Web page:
The lights are going out on the Lakeshore motel strip west of High Park, a vestige of postwar car culture and art deco chic that in its heyday in the 50s was a must-stop for road-trippers looking for clean, sandy beaches and a room with TV to rent for the night.
Today, as the shadow of unstoppable development looms, the colourful neon signs that one by one have stopped coming to life at dusk stand as if in an outdoor museum of our suburban past.
“[Motels are] like shopping malls – doomed to be replaced by new competitors.
“The irony is that the very car culture that gave birth to this strip is fuelling the condo boom that’s forcing out these mom-and-pop motels. The city is expanding. Cheaper solutions are offered outside the downtown.
“Absolutely, their passing should be documented. They’re part of the 50s landscape, connected to the history of the highways, a kind of landscape that’s disappearing.
“They all still have their original signs. Some of them, like the North American Motel, had quite nice interiors. They’re part of our commercial heritage. This notion of the romantic road trip is attached to them.
“Should we preserve them? Well, that’s almost impossible. This is prime real estate.”
Marie-Josée Therrien, assistant professor of modern design and architecture at Ontario College of Art and Design.
The city has approved 3,500 new units, of which 1,800 have been built.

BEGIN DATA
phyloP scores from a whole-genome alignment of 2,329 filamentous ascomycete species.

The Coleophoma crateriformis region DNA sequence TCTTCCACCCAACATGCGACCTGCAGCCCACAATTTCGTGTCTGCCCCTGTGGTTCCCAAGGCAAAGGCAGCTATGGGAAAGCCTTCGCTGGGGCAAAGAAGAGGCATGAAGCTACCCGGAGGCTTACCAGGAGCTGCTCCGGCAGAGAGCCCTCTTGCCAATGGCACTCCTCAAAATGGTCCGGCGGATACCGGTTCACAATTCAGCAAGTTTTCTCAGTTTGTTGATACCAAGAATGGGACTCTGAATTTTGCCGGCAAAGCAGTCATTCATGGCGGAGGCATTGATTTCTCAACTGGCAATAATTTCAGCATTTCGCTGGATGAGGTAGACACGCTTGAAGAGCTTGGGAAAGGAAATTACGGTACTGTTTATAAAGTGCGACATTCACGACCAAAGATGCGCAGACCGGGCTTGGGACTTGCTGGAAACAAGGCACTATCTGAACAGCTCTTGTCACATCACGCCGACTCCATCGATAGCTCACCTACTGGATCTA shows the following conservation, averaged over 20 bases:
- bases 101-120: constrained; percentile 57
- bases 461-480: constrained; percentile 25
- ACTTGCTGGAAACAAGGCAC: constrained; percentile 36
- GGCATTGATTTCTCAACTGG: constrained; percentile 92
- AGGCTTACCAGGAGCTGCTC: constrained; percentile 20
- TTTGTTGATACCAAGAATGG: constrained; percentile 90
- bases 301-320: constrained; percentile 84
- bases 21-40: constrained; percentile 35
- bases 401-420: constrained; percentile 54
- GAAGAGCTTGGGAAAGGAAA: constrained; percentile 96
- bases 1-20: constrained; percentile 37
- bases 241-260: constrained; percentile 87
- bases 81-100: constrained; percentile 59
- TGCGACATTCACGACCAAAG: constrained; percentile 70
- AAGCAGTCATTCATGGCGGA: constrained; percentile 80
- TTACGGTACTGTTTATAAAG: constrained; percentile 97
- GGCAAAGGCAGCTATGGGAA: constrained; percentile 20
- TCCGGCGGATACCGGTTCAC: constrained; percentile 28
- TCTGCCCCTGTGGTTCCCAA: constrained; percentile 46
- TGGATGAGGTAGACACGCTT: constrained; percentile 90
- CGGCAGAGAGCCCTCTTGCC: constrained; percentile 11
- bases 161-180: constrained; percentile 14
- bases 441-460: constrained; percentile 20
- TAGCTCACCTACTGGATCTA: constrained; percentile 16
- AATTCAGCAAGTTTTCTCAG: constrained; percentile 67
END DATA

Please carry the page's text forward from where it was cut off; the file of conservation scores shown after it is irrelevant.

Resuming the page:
Developers’ wish list:
• Greywood Develoments, which owns the old Silver Moon Motel land, wants to build a 100-room Marriott Ritz-Carlton with its neighbour, Monarch Development.
• The Hillcrest and North American Motel lands are slated for commercial use on Lakeshore and mixed residential on the rest.
• Monarch continues its planning of a 37-storey tower.
• A 40-storey condo and 10,000 square feet of retail space are planned for the former Shore Breeze Motel site.
1 Its sign still stands, although there are no vacancies. These 50s-era signs were designed to entice the weary traveller with luxurious amenities like A/C. Later, hourly rentals would usher in decades of seediness. Later still, big names like Nicole Kidman, Wesley Snipes and Dolph Lundgren would grace the Hillcrest. This, of course, was because they were in some of the over 100 films shot here.
2 The North American Motel suffered the same fate as the Hillcrest even though it had waterbeds and satellite TV. It stands derelict, awaiting a shared “mixed use” fate. Some graffiti across the building says, “Adore” – good advice unheeded.
3 Casa Mendoza is still open and recently underwent a Restaurant Makeover that erased some of its kitsch value. The sports bar is called Last Call, if you need a place for a birthday party. It’s questionable if Mendoza will last another year – a retirement condo booth has been set up right behind the place.
4 The Beach Motel is still operational, probably because it’s farthest west from the encroaching condos. Don’t think that means this place will stick around. Considering the wide chunk of Lakeshore it inhabits, it’s just a matter of time.
5 Look into the clusterfuck that is your future, South Etobicoke. Prepare for a mishmash of developments fighting for these sunny vistas. Residents can look forward to early-morning jogs on a trail to a future that had no problem devouring its past.